On Tuesday, the European Parliament will vote on an overhaul of the EU’s copyright system. The body will vote on a compromise announced last month that has received the backing of key European governments. An earlier version of the proposal was approved by the European Parliament last September.
The legislation is controversial, with two provisions receiving the bulk of the criticism.
Article 11 aims to help news organizations collect more licensing fees from news aggregators like Facebook and Google News. Article 13 aims to help copyright holders to collect licensing fees from user-generated content platforms like YouTube and Facebook.
Both provisions are maddeningly vague—laying out broad goals without providing much detail about how those goals can be achieved. This is partly because the EU’s lawmaking system occurs in two stages. First, EU-wide institutions pass a broad directive indicating how the law should be changed. Then each of the EU’s member nations translates the directive into specific laws. This process leaves EU-wide legislators significant latitude to declare general policy goals and leave the details to individual countries.
Still, if the legislation’s goals are incoherent or contradictory, then something is going to have to give. And critics warn that the package could wind up damaging the Internet’s openness by forcing the adoption of upload filters and new limits on linking to news stories.
Article 13: “They may end up opting for filters”
User-generated content platforms face a basic tradeoff: stronger enforcement of copyright inevitably means some curtailment of legitimate users’ freedom. Over the years, Ars has coveredmanycases of YouTube’s copyright filters accidentally blocking public domain content or curtailing fair-use rights. At the same time, copyright holders are understandably frustrated that they have to spend so much time policing online sites for infringing copies of their content.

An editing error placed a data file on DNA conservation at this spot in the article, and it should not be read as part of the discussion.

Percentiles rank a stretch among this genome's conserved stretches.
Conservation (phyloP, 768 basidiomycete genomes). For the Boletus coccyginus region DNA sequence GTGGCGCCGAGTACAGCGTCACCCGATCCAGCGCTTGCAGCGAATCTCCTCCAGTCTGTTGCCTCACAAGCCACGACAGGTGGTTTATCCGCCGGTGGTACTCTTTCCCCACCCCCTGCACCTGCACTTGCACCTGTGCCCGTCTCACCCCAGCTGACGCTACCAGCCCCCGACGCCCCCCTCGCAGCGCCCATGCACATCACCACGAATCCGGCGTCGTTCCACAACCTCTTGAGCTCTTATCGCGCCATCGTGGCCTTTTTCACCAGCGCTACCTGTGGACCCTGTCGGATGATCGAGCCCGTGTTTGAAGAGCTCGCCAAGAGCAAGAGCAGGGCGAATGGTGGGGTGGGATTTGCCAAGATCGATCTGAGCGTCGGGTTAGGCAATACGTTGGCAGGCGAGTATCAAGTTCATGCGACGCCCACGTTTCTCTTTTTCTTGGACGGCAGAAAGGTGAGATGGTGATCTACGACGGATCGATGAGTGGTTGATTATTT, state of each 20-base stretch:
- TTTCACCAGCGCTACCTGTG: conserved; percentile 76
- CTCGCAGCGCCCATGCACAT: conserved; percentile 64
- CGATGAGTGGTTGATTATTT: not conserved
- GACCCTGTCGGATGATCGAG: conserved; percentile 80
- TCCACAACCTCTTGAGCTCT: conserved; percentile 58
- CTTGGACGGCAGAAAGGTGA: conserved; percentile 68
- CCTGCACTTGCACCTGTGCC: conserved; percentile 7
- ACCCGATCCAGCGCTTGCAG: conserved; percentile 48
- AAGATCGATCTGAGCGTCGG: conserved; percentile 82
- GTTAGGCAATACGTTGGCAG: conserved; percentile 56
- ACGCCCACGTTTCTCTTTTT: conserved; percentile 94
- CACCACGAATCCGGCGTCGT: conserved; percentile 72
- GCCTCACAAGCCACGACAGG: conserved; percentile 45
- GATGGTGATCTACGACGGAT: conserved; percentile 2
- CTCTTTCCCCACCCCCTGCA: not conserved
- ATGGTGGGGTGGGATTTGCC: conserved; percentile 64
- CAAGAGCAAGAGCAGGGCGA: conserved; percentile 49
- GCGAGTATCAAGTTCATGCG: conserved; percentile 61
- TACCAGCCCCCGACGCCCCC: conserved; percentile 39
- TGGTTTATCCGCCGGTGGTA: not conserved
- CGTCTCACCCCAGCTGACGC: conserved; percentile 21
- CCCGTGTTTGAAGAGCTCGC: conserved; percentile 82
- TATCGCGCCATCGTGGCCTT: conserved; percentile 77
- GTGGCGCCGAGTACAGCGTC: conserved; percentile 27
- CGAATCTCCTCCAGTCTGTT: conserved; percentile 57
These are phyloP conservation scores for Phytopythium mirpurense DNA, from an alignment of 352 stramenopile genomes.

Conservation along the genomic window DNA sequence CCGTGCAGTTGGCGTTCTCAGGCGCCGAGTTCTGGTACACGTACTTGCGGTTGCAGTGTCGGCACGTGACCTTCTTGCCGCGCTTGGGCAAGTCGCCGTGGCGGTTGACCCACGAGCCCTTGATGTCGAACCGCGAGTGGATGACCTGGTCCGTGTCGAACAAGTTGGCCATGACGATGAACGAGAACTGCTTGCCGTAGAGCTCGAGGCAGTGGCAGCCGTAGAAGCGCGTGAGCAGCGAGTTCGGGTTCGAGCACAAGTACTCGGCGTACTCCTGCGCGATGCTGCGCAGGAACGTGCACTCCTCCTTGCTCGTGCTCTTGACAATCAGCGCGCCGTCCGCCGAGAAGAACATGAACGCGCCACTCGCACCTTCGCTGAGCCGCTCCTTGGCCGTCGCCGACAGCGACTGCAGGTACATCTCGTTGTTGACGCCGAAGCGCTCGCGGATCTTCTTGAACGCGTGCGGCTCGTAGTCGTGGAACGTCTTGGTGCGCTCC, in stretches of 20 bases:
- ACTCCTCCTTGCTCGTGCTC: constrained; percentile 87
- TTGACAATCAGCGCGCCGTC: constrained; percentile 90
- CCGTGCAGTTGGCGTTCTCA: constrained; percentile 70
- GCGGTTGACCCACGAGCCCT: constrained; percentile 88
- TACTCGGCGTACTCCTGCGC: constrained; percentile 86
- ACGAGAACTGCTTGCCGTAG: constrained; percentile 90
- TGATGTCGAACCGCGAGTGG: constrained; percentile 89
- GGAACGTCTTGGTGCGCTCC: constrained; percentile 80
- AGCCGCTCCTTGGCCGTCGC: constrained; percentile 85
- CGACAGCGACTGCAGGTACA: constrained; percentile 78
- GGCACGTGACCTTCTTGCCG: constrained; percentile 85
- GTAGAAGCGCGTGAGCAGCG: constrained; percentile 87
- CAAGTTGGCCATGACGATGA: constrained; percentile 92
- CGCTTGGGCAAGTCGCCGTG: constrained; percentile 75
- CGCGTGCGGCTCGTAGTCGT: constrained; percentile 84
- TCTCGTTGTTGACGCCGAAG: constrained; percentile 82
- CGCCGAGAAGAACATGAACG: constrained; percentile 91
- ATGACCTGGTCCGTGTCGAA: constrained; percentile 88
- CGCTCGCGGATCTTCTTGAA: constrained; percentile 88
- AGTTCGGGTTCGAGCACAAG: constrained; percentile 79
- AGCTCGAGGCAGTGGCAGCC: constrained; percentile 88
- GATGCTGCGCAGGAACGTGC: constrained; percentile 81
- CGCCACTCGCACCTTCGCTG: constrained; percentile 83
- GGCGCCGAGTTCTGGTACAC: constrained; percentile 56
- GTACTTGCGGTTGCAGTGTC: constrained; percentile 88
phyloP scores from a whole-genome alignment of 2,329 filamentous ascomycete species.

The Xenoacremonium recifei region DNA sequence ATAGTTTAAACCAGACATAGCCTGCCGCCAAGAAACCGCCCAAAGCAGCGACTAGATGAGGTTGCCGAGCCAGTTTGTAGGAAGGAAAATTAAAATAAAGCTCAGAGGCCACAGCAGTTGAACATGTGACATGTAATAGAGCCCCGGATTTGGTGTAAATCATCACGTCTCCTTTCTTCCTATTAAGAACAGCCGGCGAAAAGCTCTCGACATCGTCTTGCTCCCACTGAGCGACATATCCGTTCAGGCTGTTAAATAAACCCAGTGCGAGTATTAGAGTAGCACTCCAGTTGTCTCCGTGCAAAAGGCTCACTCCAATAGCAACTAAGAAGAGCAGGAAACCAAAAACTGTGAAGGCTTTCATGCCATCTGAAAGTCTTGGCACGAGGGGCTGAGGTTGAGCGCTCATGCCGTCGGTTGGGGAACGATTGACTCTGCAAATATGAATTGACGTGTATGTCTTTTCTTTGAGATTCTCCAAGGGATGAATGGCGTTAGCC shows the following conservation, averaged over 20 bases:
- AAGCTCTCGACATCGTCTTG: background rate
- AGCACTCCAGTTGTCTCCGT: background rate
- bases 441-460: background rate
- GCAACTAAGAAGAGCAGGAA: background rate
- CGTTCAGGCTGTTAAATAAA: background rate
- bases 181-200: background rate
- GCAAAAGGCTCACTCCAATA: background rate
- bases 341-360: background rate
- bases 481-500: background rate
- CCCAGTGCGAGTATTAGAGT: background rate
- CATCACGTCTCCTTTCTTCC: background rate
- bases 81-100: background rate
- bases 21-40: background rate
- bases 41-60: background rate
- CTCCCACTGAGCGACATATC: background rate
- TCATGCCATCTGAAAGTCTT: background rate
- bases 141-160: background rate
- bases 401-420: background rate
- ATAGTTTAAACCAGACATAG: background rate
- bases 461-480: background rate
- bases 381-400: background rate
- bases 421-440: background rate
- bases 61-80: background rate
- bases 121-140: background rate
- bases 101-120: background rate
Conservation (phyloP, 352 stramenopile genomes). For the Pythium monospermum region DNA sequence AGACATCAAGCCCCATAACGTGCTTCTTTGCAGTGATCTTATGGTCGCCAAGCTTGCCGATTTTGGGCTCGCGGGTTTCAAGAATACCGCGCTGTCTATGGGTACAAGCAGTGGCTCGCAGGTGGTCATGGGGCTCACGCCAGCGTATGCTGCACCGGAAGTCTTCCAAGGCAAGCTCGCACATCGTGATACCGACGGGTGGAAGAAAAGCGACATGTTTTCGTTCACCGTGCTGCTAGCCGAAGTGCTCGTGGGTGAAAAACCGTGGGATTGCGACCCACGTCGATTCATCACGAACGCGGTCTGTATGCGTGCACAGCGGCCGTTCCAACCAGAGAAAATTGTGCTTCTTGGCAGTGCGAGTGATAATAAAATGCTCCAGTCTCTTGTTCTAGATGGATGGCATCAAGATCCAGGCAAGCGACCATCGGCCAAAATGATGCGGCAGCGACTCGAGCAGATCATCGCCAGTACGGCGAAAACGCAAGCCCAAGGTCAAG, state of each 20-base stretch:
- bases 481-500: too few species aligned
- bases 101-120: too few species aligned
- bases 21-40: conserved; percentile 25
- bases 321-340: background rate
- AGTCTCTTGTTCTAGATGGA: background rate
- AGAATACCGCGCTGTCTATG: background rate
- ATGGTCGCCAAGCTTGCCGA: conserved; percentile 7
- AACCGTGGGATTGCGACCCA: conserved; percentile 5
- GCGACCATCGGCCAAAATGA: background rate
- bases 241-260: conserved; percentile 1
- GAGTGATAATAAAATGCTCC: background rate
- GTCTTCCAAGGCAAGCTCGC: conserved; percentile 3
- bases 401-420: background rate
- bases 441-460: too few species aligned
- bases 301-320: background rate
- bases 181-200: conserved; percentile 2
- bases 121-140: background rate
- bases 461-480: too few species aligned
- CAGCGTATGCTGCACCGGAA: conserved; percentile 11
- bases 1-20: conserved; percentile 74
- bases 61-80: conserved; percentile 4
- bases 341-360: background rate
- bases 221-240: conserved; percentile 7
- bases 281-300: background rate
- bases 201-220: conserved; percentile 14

How does Article 13 deal with this dilemma? It basically just declares that the bad outcomes feared by critics shouldn’t happen and leaves it up to member countries and technology companies to figure out how to reconcile these competing goals.
“Cooperation between online content service providers and rightholders shall not result in the prevention of the availability of works or other subject matter uploaded by users which do not infringe copyright and related rights,” a recent draft of the legislation states, rather optimistically.
Critics of Article 13 have argued that the legislation would force technology companies to adopt upload filers and potentially run roughshod over fair use and other user freedoms. Supporters of the legislation have countered that the legislation doesn’t explicitly require anyone to adopt filtering technology.
“There is no requirement for upload filters,” states a Q&A drafted by the legislation’s supporters. “However, if large platforms do not come up with any innovative solutions, they may end up opting for filters.”
“The criticism that these sometimes filter out legitimate content may at times be valid,” the document concedes. “But it should be directed toward the platforms designing and implementing them, not to the legislator who is setting out a goal to be achieved.”
Article 11: “Link tax”